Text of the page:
Hemlock Study Plot With Deer Fencing
The forest contains eight long-term plots continuously monitored since their establishment in the 1930s in forest stands 90-125 years of age, tree-ring study sites with trees up to 200 years old, dendrometer bands on 60 red oak trees in five stands ranging from 40 to 130 years old.
During the 1930s, Hal Tryon, Black Rock’s first forest director, installed a series of long term plots, and conducted forest inventories and botanical surveys that have been repeated up to the present.
Eight long-term plots in Black Rock Forest have been continuously monitored since their establishment in the 1930s in forest stands 90-125 years of age. This monitoring includes tree-ring study sites with trees up to 200 years old, and dendrometer bands on 60 red oak trees in five stands ranging from 40 to 130 years old.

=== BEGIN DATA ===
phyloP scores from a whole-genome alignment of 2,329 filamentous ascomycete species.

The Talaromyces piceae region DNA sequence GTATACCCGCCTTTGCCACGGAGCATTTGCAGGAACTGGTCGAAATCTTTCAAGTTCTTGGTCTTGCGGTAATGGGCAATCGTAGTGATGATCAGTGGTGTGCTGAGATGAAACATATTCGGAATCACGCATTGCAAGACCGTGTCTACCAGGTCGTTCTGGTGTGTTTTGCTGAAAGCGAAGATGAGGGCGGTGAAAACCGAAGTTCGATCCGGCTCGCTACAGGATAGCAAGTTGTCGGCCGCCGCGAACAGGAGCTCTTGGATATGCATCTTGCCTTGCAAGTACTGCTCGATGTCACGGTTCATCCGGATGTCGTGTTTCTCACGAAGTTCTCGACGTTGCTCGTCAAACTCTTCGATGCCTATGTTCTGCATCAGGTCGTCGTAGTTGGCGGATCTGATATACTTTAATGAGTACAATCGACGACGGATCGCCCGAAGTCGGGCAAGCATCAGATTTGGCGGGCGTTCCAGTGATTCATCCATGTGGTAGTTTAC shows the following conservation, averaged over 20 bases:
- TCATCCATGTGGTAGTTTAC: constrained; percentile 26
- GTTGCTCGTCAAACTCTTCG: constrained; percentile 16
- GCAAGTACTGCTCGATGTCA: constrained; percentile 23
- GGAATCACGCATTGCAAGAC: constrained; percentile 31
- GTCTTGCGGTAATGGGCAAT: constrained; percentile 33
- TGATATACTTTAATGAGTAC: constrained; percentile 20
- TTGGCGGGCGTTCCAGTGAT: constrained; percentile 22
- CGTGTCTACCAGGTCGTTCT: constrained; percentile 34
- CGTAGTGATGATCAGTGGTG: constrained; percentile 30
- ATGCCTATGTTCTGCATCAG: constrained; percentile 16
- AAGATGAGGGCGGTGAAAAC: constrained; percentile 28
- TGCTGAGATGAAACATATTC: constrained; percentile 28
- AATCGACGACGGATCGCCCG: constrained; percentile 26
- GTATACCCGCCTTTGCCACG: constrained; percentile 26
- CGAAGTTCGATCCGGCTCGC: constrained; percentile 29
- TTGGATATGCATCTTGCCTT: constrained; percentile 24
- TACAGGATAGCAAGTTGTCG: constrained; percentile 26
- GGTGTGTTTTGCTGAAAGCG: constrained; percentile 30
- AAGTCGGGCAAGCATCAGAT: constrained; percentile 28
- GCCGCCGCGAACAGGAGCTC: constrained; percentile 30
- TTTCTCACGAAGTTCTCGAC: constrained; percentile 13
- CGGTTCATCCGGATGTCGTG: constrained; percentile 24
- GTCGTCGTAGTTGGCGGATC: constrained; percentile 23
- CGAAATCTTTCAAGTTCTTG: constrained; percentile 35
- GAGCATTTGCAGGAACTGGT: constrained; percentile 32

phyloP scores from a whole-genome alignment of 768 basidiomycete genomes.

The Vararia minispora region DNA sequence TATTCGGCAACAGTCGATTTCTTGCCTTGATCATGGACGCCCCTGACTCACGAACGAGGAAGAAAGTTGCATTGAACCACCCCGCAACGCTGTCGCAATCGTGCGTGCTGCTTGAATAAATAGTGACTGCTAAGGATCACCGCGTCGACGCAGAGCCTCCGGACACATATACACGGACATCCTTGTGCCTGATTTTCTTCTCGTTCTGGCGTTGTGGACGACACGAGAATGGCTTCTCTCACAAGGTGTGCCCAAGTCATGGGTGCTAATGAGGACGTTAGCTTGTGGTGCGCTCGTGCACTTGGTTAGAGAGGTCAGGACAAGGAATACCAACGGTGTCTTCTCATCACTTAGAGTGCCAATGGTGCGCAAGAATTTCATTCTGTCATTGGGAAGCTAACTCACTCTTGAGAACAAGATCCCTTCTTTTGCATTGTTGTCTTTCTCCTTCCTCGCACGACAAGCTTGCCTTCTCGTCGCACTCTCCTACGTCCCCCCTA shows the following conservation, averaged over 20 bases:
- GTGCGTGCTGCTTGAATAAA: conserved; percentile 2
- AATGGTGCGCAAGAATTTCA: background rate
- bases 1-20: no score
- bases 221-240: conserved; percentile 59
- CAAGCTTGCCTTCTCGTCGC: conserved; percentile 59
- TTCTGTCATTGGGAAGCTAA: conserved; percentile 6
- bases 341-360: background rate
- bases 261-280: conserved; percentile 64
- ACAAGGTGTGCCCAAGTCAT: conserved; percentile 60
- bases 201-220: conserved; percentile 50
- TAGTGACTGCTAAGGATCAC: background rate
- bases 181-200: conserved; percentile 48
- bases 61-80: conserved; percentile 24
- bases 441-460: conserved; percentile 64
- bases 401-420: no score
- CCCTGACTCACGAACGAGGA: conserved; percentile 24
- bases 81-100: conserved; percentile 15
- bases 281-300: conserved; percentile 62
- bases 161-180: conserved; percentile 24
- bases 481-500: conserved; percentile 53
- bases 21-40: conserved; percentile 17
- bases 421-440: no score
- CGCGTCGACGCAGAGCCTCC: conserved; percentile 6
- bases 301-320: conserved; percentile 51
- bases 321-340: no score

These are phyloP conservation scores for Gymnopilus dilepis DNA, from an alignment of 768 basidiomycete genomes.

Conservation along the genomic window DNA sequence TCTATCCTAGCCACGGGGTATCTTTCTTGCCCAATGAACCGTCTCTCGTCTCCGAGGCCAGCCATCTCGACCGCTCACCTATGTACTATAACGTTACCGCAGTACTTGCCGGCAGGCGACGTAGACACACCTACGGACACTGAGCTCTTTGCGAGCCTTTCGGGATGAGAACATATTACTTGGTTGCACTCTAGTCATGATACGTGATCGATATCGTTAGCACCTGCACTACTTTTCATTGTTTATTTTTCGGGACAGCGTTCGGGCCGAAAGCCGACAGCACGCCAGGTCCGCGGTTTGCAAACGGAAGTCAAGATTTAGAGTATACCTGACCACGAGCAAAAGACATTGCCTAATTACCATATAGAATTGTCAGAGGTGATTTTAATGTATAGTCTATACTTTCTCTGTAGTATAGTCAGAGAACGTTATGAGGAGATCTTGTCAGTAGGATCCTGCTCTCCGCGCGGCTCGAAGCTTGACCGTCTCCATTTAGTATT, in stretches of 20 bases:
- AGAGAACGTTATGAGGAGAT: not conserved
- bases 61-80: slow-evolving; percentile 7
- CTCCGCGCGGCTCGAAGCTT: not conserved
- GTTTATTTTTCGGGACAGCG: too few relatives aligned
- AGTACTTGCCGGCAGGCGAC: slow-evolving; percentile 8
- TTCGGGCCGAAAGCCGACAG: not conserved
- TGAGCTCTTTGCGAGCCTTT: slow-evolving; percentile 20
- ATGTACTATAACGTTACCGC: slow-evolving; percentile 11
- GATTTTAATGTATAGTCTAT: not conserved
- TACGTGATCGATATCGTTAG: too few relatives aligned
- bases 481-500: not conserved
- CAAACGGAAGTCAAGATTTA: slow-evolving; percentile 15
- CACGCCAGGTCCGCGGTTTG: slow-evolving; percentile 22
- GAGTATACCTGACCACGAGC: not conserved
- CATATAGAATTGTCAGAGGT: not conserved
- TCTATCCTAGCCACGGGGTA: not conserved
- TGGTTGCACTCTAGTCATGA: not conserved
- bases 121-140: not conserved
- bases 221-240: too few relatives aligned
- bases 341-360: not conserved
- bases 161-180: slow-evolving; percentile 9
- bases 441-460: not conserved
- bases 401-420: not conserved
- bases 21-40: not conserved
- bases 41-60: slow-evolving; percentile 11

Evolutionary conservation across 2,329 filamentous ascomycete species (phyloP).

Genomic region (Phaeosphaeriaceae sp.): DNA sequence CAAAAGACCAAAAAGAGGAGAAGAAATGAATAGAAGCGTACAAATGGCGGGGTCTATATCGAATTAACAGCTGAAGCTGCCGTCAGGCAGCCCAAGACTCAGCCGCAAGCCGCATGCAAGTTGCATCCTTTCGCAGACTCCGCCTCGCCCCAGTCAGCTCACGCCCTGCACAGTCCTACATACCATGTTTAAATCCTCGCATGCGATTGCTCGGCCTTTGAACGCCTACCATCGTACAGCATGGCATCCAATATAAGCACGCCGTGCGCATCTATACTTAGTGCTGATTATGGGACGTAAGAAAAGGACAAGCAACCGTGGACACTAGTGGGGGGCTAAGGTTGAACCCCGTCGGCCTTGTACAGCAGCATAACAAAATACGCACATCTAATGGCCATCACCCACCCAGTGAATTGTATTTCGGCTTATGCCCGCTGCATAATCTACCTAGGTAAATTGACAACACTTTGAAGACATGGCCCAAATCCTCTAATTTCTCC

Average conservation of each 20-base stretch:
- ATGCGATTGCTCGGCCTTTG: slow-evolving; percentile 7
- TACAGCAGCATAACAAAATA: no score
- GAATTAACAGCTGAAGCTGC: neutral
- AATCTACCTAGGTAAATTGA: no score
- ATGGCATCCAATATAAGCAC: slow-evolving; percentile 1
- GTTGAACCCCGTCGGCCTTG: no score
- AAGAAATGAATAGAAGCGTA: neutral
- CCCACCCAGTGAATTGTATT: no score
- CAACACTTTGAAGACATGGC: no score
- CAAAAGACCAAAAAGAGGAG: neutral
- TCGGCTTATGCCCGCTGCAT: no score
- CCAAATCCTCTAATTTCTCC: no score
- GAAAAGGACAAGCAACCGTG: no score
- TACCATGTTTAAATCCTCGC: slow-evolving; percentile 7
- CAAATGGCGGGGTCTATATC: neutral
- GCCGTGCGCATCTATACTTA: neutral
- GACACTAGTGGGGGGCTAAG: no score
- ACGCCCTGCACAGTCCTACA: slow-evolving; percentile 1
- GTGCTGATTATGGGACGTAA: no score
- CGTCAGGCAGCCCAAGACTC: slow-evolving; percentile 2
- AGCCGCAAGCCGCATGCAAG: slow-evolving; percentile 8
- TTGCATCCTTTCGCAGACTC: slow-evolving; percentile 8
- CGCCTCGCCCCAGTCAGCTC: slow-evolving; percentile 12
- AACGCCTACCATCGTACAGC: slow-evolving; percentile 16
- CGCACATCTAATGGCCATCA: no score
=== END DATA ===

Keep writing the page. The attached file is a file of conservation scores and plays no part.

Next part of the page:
Researchers are using these plots to examine changes in tree species composition and live aboveground biomass; understory vegetation; coarse woody debris; environmental variables such as water, temperature, and light; soil respiration; decomposition; nitrogen dynamics; soil water chemistry; mycorrhizal fungi; small mammals; and spiders, ants, ticks, and litter insects.
Educational initiatives centered on these plots include the Forest Sampling Design and Optimization Tool, developed by Matt Palmer at Columbia University, and funding for Authentic research: A new teaching approach utilizing the long-term plots of Black Rock Forest to study carbon storage in trees, developed by Peter Bower at Barnard College.